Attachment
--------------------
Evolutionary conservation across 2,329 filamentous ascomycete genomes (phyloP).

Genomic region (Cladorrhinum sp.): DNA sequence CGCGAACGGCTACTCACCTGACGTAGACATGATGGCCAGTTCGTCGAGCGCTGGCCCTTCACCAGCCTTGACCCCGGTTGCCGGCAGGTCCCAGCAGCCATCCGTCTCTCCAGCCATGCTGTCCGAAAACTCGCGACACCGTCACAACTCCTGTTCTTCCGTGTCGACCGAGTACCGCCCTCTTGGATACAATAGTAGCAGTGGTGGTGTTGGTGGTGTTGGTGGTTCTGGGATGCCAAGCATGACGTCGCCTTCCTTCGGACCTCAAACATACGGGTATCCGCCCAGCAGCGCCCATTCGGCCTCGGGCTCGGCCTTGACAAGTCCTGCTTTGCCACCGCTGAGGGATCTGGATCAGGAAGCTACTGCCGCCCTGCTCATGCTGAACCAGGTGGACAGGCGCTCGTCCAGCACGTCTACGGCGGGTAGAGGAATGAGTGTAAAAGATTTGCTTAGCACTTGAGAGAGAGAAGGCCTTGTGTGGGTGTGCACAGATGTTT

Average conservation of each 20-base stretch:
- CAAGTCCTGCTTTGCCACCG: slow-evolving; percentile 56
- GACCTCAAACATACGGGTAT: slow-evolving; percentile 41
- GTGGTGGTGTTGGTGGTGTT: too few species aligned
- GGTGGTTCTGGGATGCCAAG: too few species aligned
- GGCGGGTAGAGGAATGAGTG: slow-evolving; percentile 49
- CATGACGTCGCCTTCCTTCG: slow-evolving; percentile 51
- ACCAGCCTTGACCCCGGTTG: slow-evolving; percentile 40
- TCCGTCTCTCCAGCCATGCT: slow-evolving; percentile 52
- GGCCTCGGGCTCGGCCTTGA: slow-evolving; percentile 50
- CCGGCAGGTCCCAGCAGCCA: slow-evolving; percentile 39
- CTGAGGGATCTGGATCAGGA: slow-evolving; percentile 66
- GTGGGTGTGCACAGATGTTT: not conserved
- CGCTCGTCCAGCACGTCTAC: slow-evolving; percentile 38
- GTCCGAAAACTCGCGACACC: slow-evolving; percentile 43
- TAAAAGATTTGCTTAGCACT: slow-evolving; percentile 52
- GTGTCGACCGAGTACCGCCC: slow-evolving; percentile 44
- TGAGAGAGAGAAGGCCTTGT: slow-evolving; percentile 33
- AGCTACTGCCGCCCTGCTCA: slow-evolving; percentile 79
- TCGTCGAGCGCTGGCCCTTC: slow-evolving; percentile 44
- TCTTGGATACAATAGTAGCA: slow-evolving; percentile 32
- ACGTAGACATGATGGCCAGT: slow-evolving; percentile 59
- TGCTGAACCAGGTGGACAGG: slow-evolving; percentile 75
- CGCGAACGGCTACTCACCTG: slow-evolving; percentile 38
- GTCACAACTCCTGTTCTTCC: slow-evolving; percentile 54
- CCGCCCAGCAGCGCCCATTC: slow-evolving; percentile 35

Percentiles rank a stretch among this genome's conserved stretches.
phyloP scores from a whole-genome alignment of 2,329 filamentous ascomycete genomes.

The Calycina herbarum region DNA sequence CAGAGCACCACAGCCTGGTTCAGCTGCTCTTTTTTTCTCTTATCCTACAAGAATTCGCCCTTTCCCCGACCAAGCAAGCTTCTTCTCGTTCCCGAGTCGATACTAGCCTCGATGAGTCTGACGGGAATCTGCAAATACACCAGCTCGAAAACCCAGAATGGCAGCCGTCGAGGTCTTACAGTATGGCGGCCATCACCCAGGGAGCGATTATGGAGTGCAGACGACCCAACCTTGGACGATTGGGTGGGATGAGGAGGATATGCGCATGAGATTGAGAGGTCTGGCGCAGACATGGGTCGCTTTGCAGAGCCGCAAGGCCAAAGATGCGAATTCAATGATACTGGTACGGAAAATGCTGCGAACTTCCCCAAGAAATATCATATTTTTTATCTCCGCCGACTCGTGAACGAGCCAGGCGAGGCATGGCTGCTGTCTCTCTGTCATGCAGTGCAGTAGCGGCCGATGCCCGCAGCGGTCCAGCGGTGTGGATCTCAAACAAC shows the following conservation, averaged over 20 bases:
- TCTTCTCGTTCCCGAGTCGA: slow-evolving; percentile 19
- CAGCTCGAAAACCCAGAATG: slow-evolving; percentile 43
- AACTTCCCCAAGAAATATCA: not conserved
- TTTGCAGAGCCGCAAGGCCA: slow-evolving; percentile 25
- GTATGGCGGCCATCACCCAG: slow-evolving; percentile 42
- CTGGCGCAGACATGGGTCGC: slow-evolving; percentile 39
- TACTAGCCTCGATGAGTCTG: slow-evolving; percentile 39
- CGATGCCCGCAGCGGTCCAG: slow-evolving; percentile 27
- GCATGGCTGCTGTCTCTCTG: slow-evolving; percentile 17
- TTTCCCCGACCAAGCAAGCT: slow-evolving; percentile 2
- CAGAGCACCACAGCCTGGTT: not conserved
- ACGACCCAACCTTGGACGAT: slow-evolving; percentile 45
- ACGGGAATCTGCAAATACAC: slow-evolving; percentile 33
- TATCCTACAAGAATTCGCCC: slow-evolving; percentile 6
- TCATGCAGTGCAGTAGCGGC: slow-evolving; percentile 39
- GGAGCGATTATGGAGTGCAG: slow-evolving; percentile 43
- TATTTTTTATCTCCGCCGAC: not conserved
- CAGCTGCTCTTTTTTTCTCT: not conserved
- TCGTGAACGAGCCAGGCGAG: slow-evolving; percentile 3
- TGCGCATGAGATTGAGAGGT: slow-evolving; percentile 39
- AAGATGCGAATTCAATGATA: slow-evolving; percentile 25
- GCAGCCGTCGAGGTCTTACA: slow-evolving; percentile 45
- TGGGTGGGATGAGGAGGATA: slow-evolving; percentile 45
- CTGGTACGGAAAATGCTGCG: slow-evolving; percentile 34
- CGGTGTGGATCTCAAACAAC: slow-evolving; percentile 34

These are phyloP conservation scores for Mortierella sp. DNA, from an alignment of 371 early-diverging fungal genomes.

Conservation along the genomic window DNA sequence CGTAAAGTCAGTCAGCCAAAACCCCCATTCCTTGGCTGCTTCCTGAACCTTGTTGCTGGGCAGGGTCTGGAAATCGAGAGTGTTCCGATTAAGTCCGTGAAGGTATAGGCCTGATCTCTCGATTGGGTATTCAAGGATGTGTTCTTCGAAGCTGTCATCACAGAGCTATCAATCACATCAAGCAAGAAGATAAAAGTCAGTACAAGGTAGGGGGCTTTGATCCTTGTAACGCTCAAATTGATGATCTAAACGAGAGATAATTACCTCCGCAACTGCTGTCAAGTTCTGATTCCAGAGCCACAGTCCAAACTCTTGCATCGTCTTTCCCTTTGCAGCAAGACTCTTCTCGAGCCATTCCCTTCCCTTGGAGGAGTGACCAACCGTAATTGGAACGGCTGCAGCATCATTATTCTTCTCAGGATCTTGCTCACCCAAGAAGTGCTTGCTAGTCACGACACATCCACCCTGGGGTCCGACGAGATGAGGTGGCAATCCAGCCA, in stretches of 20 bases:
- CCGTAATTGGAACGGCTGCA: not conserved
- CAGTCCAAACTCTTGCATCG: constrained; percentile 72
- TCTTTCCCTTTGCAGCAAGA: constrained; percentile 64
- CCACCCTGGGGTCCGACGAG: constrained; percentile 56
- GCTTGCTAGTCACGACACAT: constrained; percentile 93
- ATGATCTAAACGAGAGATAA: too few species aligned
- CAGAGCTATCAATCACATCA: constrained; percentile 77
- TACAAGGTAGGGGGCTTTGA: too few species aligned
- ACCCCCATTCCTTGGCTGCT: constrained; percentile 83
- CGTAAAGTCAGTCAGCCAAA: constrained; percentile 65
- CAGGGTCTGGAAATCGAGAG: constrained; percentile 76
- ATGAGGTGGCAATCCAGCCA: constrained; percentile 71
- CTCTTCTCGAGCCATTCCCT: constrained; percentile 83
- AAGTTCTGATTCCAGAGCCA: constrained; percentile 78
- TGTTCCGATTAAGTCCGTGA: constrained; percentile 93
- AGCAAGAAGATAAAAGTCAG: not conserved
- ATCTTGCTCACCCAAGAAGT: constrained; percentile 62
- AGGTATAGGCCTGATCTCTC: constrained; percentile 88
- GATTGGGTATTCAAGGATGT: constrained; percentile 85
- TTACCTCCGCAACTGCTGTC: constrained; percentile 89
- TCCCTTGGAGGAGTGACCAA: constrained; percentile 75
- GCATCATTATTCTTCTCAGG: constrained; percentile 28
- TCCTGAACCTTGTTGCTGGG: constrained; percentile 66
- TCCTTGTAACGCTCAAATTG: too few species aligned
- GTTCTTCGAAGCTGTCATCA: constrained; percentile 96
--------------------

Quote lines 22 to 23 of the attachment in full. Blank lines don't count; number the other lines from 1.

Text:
- TCGTCGAGCGCTGGCCCTTC: slow-evolving; percentile 44
- TCTTGGATACAATAGTAGCA: slow-evolving; percentile 32